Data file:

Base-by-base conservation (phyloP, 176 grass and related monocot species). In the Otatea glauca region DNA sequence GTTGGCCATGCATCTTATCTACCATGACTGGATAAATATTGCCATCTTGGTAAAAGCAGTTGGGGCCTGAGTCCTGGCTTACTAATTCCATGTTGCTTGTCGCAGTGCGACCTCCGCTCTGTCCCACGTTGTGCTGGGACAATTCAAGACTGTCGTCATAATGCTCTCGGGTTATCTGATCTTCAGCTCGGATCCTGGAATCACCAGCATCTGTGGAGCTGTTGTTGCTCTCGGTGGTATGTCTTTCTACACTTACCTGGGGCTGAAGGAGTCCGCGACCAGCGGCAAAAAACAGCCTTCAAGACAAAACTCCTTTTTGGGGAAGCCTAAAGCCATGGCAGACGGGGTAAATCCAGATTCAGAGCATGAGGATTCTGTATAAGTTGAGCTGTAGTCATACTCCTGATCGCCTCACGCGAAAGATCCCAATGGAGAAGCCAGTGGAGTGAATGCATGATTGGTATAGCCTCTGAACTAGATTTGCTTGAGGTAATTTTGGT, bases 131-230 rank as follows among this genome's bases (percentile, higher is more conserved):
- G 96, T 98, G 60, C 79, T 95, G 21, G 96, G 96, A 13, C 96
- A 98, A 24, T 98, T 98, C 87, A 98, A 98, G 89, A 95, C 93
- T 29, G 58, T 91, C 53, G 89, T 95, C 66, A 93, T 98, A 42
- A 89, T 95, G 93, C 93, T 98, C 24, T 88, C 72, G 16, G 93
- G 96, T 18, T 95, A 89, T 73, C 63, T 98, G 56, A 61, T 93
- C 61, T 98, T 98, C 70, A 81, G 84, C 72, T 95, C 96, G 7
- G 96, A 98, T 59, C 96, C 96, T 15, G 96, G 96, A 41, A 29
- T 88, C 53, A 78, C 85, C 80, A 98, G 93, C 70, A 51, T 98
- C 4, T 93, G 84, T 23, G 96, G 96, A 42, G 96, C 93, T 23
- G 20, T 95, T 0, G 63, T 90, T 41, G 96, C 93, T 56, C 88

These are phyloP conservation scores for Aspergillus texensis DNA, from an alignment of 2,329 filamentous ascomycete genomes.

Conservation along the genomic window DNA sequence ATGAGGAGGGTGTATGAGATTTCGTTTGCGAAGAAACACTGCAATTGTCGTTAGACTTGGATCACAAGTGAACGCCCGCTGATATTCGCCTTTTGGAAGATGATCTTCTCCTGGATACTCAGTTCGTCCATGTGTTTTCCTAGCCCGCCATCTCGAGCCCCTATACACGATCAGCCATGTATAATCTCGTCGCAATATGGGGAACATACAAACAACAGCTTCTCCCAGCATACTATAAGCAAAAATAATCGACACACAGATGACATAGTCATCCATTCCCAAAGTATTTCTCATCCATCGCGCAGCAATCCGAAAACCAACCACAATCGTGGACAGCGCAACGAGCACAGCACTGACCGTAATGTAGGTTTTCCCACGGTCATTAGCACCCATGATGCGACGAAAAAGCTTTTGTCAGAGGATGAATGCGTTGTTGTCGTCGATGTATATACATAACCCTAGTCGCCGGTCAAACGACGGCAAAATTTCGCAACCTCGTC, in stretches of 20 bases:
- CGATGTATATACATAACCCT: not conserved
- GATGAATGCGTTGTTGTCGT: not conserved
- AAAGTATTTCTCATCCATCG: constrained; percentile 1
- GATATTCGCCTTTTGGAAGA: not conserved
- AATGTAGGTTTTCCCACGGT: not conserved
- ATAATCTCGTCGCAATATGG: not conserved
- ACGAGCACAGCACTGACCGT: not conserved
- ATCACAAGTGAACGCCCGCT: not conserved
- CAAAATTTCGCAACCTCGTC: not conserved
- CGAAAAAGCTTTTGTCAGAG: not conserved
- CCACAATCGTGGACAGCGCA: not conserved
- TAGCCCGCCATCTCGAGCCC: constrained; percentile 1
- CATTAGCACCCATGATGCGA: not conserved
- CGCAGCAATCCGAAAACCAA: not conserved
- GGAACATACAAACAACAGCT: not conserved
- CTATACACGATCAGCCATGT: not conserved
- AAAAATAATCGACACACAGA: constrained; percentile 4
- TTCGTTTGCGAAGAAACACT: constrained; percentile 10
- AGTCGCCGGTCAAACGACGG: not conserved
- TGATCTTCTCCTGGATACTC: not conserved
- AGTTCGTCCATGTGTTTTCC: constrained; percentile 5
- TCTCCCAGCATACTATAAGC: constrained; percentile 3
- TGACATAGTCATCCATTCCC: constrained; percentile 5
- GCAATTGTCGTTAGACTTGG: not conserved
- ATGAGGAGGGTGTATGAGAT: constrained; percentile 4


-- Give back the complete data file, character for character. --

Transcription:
Base-by-base conservation (phyloP, 176 grass and related monocot species). In the Otatea glauca region DNA sequence GTTGGCCATGCATCTTATCTACCATGACTGGATAAATATTGCCATCTTGGTAAAAGCAGTTGGGGCCTGAGTCCTGGCTTACTAATTCCATGTTGCTTGTCGCAGTGCGACCTCCGCTCTGTCCCACGTTGTGCTGGGACAATTCAAGACTGTCGTCATAATGCTCTCGGGTTATCTGATCTTCAGCTCGGATCCTGGAATCACCAGCATCTGTGGAGCTGTTGTTGCTCTCGGTGGTATGTCTTTCTACACTTACCTGGGGCTGAAGGAGTCCGCGACCAGCGGCAAAAAACAGCCTTCAAGACAAAACTCCTTTTTGGGGAAGCCTAAAGCCATGGCAGACGGGGTAAATCCAGATTCAGAGCATGAGGATTCTGTATAAGTTGAGCTGTAGTCATACTCCTGATCGCCTCACGCGAAAGATCCCAATGGAGAAGCCAGTGGAGTGAATGCATGATTGGTATAGCCTCTGAACTAGATTTGCTTGAGGTAATTTTGGT, bases 131-230 rank as follows among this genome's bases (percentile, higher is more conserved):
- G 96, T 98, G 60, C 79, T 95, G 21, G 96, G 96, A 13, C 96
- A 98, A 24, T 98, T 98, C 87, A 98, A 98, G 89, A 95, C 93
- T 29, G 58, T 91, C 53, G 89, T 95, C 66, A 93, T 98, A 42
- A 89, T 95, G 93, C 93, T 98, C 24, T 88, C 72, G 16, G 93
- G 96, T 18, T 95, A 89, T 73, C 63, T 98, G 56, A 61, T 93
- C 61, T 98, T 98, C 70, A 81, G 84, C 72, T 95, C 96, G 7
- G 96, A 98, T 59, C 96, C 96, T 15, G 96, G 96, A 41, A 29
- T 88, C 53, A 78, C 85, C 80, A 98, G 93, C 70, A 51, T 98
- C 4, T 93, G 84, T 23, G 96, G 96, A 42, G 96, C 93, T 23
- G 20, T 95, T 0, G 63, T 90, T 41, G 96, C 93, T 56, C 88

These are phyloP conservation scores for Aspergillus texensis DNA, from an alignment of 2,329 filamentous ascomycete genomes.

Conservation along the genomic window DNA sequence ATGAGGAGGGTGTATGAGATTTCGTTTGCGAAGAAACACTGCAATTGTCGTTAGACTTGGATCACAAGTGAACGCCCGCTGATATTCGCCTTTTGGAAGATGATCTTCTCCTGGATACTCAGTTCGTCCATGTGTTTTCCTAGCCCGCCATCTCGAGCCCCTATACACGATCAGCCATGTATAATCTCGTCGCAATATGGGGAACATACAAACAACAGCTTCTCCCAGCATACTATAAGCAAAAATAATCGACACACAGATGACATAGTCATCCATTCCCAAAGTATTTCTCATCCATCGCGCAGCAATCCGAAAACCAACCACAATCGTGGACAGCGCAACGAGCACAGCACTGACCGTAATGTAGGTTTTCCCACGGTCATTAGCACCCATGATGCGACGAAAAAGCTTTTGTCAGAGGATGAATGCGTTGTTGTCGTCGATGTATATACATAACCCTAGTCGCCGGTCAAACGACGGCAAAATTTCGCAACCTCGTC, in stretches of 20 bases:
- CGATGTATATACATAACCCT: not conserved
- GATGAATGCGTTGTTGTCGT: not conserved
- AAAGTATTTCTCATCCATCG: constrained; percentile 1
- GATATTCGCCTTTTGGAAGA: not conserved
- AATGTAGGTTTTCCCACGGT: not conserved
- ATAATCTCGTCGCAATATGG: not conserved
- ACGAGCACAGCACTGACCGT: not conserved
- ATCACAAGTGAACGCCCGCT: not conserved
- CAAAATTTCGCAACCTCGTC: not conserved
- CGAAAAAGCTTTTGTCAGAG: not conserved
- CCACAATCGTGGACAGCGCA: not conserved
- TAGCCCGCCATCTCGAGCCC: constrained; percentile 1
- CATTAGCACCCATGATGCGA: not conserved
- CGCAGCAATCCGAAAACCAA: not conserved
- GGAACATACAAACAACAGCT: not conserved
- CTATACACGATCAGCCATGT: not conserved
- AAAAATAATCGACACACAGA: constrained; percentile 4
- TTCGTTTGCGAAGAAACACT: constrained; percentile 10
- AGTCGCCGGTCAAACGACGG: not conserved
- TGATCTTCTCCTGGATACTC: not conserved
- AGTTCGTCCATGTGTTTTCC: constrained; percentile 5
- TCTCCCAGCATACTATAAGC: constrained; percentile 3
- TGACATAGTCATCCATTCCC: constrained; percentile 5
- GCAATTGTCGTTAGACTTGG: not conserved
- ATGAGGAGGGTGTATGAGAT: constrained; percentile 4